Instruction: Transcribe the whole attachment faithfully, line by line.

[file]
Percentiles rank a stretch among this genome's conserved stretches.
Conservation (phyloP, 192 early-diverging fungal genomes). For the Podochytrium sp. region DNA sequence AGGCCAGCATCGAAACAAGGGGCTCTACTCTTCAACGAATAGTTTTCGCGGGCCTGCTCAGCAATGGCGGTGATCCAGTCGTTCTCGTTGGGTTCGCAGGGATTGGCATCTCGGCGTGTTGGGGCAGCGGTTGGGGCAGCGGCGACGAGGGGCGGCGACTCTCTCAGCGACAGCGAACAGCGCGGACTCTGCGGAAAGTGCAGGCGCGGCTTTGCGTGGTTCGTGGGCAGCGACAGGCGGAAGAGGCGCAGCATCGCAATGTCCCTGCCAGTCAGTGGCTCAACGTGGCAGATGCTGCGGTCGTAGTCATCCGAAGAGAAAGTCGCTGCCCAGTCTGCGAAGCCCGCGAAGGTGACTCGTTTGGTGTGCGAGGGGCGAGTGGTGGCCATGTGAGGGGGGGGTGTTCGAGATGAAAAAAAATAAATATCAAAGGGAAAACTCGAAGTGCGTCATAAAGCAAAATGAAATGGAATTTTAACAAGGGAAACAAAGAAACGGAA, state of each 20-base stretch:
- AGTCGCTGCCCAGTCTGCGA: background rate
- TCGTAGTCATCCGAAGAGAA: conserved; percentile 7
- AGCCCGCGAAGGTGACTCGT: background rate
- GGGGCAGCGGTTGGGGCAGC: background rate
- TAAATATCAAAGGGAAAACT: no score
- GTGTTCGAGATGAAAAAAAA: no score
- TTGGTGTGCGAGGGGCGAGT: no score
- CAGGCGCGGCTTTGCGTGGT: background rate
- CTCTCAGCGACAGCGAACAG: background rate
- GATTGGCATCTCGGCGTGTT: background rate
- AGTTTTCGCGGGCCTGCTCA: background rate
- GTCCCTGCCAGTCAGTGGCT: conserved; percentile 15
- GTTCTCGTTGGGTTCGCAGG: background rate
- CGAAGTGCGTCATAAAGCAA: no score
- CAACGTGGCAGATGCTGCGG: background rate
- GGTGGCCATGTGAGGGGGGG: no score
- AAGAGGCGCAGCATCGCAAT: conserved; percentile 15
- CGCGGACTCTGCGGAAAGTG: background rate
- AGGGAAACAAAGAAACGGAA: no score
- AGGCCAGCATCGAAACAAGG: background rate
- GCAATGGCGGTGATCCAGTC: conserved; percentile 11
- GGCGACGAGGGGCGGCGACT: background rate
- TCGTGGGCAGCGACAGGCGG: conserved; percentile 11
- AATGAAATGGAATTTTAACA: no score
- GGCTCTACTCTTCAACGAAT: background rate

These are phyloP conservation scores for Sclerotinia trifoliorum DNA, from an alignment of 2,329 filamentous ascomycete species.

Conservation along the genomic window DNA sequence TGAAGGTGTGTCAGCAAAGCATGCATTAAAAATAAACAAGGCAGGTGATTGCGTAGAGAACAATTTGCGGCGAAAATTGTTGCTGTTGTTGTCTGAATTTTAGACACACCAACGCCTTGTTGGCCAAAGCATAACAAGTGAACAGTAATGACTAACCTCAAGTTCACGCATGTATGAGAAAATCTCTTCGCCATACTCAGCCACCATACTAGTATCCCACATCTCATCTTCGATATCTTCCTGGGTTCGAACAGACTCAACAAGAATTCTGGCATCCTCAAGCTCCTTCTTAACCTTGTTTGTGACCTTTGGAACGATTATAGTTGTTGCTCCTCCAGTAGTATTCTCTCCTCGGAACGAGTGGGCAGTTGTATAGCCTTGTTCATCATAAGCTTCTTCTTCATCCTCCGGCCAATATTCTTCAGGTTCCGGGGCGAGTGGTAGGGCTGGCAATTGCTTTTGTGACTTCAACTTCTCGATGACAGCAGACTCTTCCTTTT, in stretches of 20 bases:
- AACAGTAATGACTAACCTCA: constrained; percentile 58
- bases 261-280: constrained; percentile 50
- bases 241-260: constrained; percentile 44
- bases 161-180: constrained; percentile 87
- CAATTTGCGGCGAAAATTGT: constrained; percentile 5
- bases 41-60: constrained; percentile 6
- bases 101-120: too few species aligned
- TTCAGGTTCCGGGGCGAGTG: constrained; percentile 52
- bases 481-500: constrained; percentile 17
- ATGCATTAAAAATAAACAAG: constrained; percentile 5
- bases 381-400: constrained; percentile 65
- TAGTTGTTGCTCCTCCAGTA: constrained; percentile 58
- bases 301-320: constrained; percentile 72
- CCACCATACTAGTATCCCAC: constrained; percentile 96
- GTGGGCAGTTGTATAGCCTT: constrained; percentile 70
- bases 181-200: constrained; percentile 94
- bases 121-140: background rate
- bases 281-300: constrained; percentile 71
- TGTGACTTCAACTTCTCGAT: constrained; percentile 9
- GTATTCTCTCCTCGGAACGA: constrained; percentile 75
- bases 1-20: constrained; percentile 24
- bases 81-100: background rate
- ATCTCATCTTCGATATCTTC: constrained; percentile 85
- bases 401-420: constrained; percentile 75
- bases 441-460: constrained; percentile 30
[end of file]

Percentiles rank a stretch among this genome's conserved stretches.
Conservation (phyloP, 192 early-diverging fungal genomes). For the Podochytrium sp. region DNA sequence AGGCCAGCATCGAAACAAGGGGCTCTACTCTTCAACGAATAGTTTTCGCGGGCCTGCTCAGCAATGGCGGTGATCCAGTCGTTCTCGTTGGGTTCGCAGGGATTGGCATCTCGGCGTGTTGGGGCAGCGGTTGGGGCAGCGGCGACGAGGGGCGGCGACTCTCTCAGCGACAGCGAACAGCGCGGACTCTGCGGAAAGTGCAGGCGCGGCTTTGCGTGGTTCGTGGGCAGCGACAGGCGGAAGAGGCGCAGCATCGCAATGTCCCTGCCAGTCAGTGGCTCAACGTGGCAGATGCTGCGGTCGTAGTCATCCGAAGAGAAAGTCGCTGCCCAGTCTGCGAAGCCCGCGAAGGTGACTCGTTTGGTGTGCGAGGGGCGAGTGGTGGCCATGTGAGGGGGGGGTGTTCGAGATGAAAAAAAATAAATATCAAAGGGAAAACTCGAAGTGCGTCATAAAGCAAAATGAAATGGAATTTTAACAAGGGAAACAAAGAAACGGAA, state of each 20-base stretch:
- AGTCGCTGCCCAGTCTGCGA: background rate
- TCGTAGTCATCCGAAGAGAA: conserved; percentile 7
- AGCCCGCGAAGGTGACTCGT: background rate
- GGGGCAGCGGTTGGGGCAGC: background rate
- TAAATATCAAAGGGAAAACT: no score
- GTGTTCGAGATGAAAAAAAA: no score
- TTGGTGTGCGAGGGGCGAGT: no score
- CAGGCGCGGCTTTGCGTGGT: background rate
- CTCTCAGCGACAGCGAACAG: background rate
- GATTGGCATCTCGGCGTGTT: background rate
- AGTTTTCGCGGGCCTGCTCA: background rate
- GTCCCTGCCAGTCAGTGGCT: conserved; percentile 15
- GTTCTCGTTGGGTTCGCAGG: background rate
- CGAAGTGCGTCATAAAGCAA: no score
- CAACGTGGCAGATGCTGCGG: background rate
- GGTGGCCATGTGAGGGGGGG: no score
- AAGAGGCGCAGCATCGCAAT: conserved; percentile 15
- CGCGGACTCTGCGGAAAGTG: background rate
- AGGGAAACAAAGAAACGGAA: no score
- AGGCCAGCATCGAAACAAGG: background rate
- GCAATGGCGGTGATCCAGTC: conserved; percentile 11
- GGCGACGAGGGGCGGCGACT: background rate
- TCGTGGGCAGCGACAGGCGG: conserved; percentile 11
- AATGAAATGGAATTTTAACA: no score
- GGCTCTACTCTTCAACGAAT: background rate

These are phyloP conservation scores for Sclerotinia trifoliorum DNA, from an alignment of 2,329 filamentous ascomycete species.

Conservation along the genomic window DNA sequence TGAAGGTGTGTCAGCAAAGCATGCATTAAAAATAAACAAGGCAGGTGATTGCGTAGAGAACAATTTGCGGCGAAAATTGTTGCTGTTGTTGTCTGAATTTTAGACACACCAACGCCTTGTTGGCCAAAGCATAACAAGTGAACAGTAATGACTAACCTCAAGTTCACGCATGTATGAGAAAATCTCTTCGCCATACTCAGCCACCATACTAGTATCCCACATCTCATCTTCGATATCTTCCTGGGTTCGAACAGACTCAACAAGAATTCTGGCATCCTCAAGCTCCTTCTTAACCTTGTTTGTGACCTTTGGAACGATTATAGTTGTTGCTCCTCCAGTAGTATTCTCTCCTCGGAACGAGTGGGCAGTTGTATAGCCTTGTTCATCATAAGCTTCTTCTTCATCCTCCGGCCAATATTCTTCAGGTTCCGGGGCGAGTGGTAGGGCTGGCAATTGCTTTTGTGACTTCAACTTCTCGATGACAGCAGACTCTTCCTTTT, in stretches of 20 bases:
- AACAGTAATGACTAACCTCA: constrained; percentile 58
- bases 261-280: constrained; percentile 50
- bases 241-260: constrained; percentile 44
- bases 161-180: constrained; percentile 87
- CAATTTGCGGCGAAAATTGT: constrained; percentile 5
- bases 41-60: constrained; percentile 6
- bases 101-120: too few species aligned
- TTCAGGTTCCGGGGCGAGTG: constrained; percentile 52
- bases 481-500: constrained; percentile 17
- ATGCATTAAAAATAAACAAG: constrained; percentile 5
- bases 381-400: constrained; percentile 65
- TAGTTGTTGCTCCTCCAGTA: constrained; percentile 58
- bases 301-320: constrained; percentile 72
- CCACCATACTAGTATCCCAC: constrained; percentile 96
- GTGGGCAGTTGTATAGCCTT: constrained; percentile 70
- bases 181-200: constrained; percentile 94
- bases 121-140: background rate
- bases 281-300: constrained; percentile 71
- TGTGACTTCAACTTCTCGAT: constrained; percentile 9
- GTATTCTCTCCTCGGAACGA: constrained; percentile 75
- bases 1-20: constrained; percentile 24
- bases 81-100: background rate
- ATCTCATCTTCGATATCTTC: constrained; percentile 85
- bases 401-420: constrained; percentile 75
- bases 441-460: constrained; percentile 30